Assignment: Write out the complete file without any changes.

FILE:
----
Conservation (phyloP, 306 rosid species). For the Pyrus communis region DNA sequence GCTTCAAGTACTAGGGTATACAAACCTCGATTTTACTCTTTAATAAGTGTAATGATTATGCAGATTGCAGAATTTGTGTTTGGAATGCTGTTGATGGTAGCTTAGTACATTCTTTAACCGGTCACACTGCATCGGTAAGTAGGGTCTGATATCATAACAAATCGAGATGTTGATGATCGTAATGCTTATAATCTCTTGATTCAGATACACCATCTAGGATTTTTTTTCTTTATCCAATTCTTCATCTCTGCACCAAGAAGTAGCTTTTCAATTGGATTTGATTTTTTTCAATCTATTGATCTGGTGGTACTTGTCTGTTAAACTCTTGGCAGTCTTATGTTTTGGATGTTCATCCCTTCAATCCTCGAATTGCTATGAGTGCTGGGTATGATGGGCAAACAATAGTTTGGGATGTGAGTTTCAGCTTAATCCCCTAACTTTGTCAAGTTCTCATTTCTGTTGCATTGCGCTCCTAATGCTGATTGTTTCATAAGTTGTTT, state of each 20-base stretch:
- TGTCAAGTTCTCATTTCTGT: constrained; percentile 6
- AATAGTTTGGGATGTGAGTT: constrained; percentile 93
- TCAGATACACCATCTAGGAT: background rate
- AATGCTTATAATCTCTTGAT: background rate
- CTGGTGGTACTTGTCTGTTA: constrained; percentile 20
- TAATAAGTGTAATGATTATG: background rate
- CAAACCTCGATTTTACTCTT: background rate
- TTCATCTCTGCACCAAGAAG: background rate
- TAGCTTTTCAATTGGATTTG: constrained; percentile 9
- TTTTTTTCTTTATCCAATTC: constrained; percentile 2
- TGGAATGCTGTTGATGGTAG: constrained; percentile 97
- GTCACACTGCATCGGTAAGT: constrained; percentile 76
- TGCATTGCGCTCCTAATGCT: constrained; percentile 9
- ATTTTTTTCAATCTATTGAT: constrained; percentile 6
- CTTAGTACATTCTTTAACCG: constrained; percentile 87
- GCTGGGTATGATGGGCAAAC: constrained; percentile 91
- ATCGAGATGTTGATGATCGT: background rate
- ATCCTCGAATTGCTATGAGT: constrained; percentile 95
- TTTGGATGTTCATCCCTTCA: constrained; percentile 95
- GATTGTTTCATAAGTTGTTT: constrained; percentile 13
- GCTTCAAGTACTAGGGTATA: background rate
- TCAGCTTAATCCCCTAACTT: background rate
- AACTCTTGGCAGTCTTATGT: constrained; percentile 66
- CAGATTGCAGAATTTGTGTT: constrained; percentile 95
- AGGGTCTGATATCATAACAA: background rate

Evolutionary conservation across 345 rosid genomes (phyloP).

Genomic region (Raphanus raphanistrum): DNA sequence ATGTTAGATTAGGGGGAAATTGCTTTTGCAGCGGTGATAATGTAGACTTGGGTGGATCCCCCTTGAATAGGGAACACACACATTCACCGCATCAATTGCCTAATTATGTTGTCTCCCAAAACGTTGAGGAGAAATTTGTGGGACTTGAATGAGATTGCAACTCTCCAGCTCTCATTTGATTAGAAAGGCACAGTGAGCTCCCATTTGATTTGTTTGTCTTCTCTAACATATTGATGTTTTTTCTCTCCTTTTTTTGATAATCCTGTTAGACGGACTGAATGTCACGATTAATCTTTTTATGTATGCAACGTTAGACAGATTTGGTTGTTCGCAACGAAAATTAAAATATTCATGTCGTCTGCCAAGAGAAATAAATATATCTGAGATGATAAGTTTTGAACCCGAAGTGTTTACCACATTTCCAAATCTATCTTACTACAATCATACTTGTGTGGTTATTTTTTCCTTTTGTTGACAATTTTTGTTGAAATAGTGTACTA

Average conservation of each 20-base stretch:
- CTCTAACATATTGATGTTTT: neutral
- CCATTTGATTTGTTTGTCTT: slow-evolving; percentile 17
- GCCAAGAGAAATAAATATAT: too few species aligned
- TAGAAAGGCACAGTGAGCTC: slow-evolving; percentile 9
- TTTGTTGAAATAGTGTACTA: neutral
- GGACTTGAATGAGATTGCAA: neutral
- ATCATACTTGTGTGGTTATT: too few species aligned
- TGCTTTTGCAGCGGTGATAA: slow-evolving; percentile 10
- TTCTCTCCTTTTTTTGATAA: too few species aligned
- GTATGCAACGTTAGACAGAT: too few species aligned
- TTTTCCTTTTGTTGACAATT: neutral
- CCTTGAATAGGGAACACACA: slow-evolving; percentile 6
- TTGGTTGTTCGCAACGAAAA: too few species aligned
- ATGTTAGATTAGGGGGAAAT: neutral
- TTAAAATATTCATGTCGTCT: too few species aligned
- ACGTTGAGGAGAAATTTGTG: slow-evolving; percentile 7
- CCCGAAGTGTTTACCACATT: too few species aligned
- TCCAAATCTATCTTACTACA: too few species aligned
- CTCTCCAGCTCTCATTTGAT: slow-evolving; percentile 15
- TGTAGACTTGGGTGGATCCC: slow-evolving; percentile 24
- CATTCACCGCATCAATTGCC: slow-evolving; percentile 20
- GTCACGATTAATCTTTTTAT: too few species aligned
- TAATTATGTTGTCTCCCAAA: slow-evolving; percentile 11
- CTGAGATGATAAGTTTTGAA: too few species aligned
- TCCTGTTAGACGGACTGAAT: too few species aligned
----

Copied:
Conservation (phyloP, 306 rosid species). For the Pyrus communis region DNA sequence GCTTCAAGTACTAGGGTATACAAACCTCGATTTTACTCTTTAATAAGTGTAATGATTATGCAGATTGCAGAATTTGTGTTTGGAATGCTGTTGATGGTAGCTTAGTACATTCTTTAACCGGTCACACTGCATCGGTAAGTAGGGTCTGATATCATAACAAATCGAGATGTTGATGATCGTAATGCTTATAATCTCTTGATTCAGATACACCATCTAGGATTTTTTTTCTTTATCCAATTCTTCATCTCTGCACCAAGAAGTAGCTTTTCAATTGGATTTGATTTTTTTCAATCTATTGATCTGGTGGTACTTGTCTGTTAAACTCTTGGCAGTCTTATGTTTTGGATGTTCATCCCTTCAATCCTCGAATTGCTATGAGTGCTGGGTATGATGGGCAAACAATAGTTTGGGATGTGAGTTTCAGCTTAATCCCCTAACTTTGTCAAGTTCTCATTTCTGTTGCATTGCGCTCCTAATGCTGATTGTTTCATAAGTTGTTT, state of each 20-base stretch:
- TGTCAAGTTCTCATTTCTGT: constrained; percentile 6
- AATAGTTTGGGATGTGAGTT: constrained; percentile 93
- TCAGATACACCATCTAGGAT: background rate
- AATGCTTATAATCTCTTGAT: background rate
- CTGGTGGTACTTGTCTGTTA: constrained; percentile 20
- TAATAAGTGTAATGATTATG: background rate
- CAAACCTCGATTTTACTCTT: background rate
- TTCATCTCTGCACCAAGAAG: background rate
- TAGCTTTTCAATTGGATTTG: constrained; percentile 9
- TTTTTTTCTTTATCCAATTC: constrained; percentile 2
- TGGAATGCTGTTGATGGTAG: constrained; percentile 97
- GTCACACTGCATCGGTAAGT: constrained; percentile 76
- TGCATTGCGCTCCTAATGCT: constrained; percentile 9
- ATTTTTTTCAATCTATTGAT: constrained; percentile 6
- CTTAGTACATTCTTTAACCG: constrained; percentile 87
- GCTGGGTATGATGGGCAAAC: constrained; percentile 91
- ATCGAGATGTTGATGATCGT: background rate
- ATCCTCGAATTGCTATGAGT: constrained; percentile 95
- TTTGGATGTTCATCCCTTCA: constrained; percentile 95
- GATTGTTTCATAAGTTGTTT: constrained; percentile 13
- GCTTCAAGTACTAGGGTATA: background rate
- TCAGCTTAATCCCCTAACTT: background rate
- AACTCTTGGCAGTCTTATGT: constrained; percentile 66
- CAGATTGCAGAATTTGTGTT: constrained; percentile 95
- AGGGTCTGATATCATAACAA: background rate

Evolutionary conservation across 345 rosid genomes (phyloP).

Genomic region (Raphanus raphanistrum): DNA sequence ATGTTAGATTAGGGGGAAATTGCTTTTGCAGCGGTGATAATGTAGACTTGGGTGGATCCCCCTTGAATAGGGAACACACACATTCACCGCATCAATTGCCTAATTATGTTGTCTCCCAAAACGTTGAGGAGAAATTTGTGGGACTTGAATGAGATTGCAACTCTCCAGCTCTCATTTGATTAGAAAGGCACAGTGAGCTCCCATTTGATTTGTTTGTCTTCTCTAACATATTGATGTTTTTTCTCTCCTTTTTTTGATAATCCTGTTAGACGGACTGAATGTCACGATTAATCTTTTTATGTATGCAACGTTAGACAGATTTGGTTGTTCGCAACGAAAATTAAAATATTCATGTCGTCTGCCAAGAGAAATAAATATATCTGAGATGATAAGTTTTGAACCCGAAGTGTTTACCACATTTCCAAATCTATCTTACTACAATCATACTTGTGTGGTTATTTTTTCCTTTTGTTGACAATTTTTGTTGAAATAGTGTACTA

Average conservation of each 20-base stretch:
- CTCTAACATATTGATGTTTT: neutral
- CCATTTGATTTGTTTGTCTT: slow-evolving; percentile 17
- GCCAAGAGAAATAAATATAT: too few species aligned
- TAGAAAGGCACAGTGAGCTC: slow-evolving; percentile 9
- TTTGTTGAAATAGTGTACTA: neutral
- GGACTTGAATGAGATTGCAA: neutral
- ATCATACTTGTGTGGTTATT: too few species aligned
- TGCTTTTGCAGCGGTGATAA: slow-evolving; percentile 10
- TTCTCTCCTTTTTTTGATAA: too few species aligned
- GTATGCAACGTTAGACAGAT: too few species aligned
- TTTTCCTTTTGTTGACAATT: neutral
- CCTTGAATAGGGAACACACA: slow-evolving; percentile 6
- TTGGTTGTTCGCAACGAAAA: too few species aligned
- ATGTTAGATTAGGGGGAAAT: neutral
- TTAAAATATTCATGTCGTCT: too few species aligned
- ACGTTGAGGAGAAATTTGTG: slow-evolving; percentile 7
- CCCGAAGTGTTTACCACATT: too few species aligned
- TCCAAATCTATCTTACTACA: too few species aligned
- CTCTCCAGCTCTCATTTGAT: slow-evolving; percentile 15
- TGTAGACTTGGGTGGATCCC: slow-evolving; percentile 24
- CATTCACCGCATCAATTGCC: slow-evolving; percentile 20
- GTCACGATTAATCTTTTTAT: too few species aligned
- TAATTATGTTGTCTCCCAAA: slow-evolving; percentile 11
- CTGAGATGATAAGTTTTGAA: too few species aligned
- TCCTGTTAGACGGACTGAAT: too few species aligned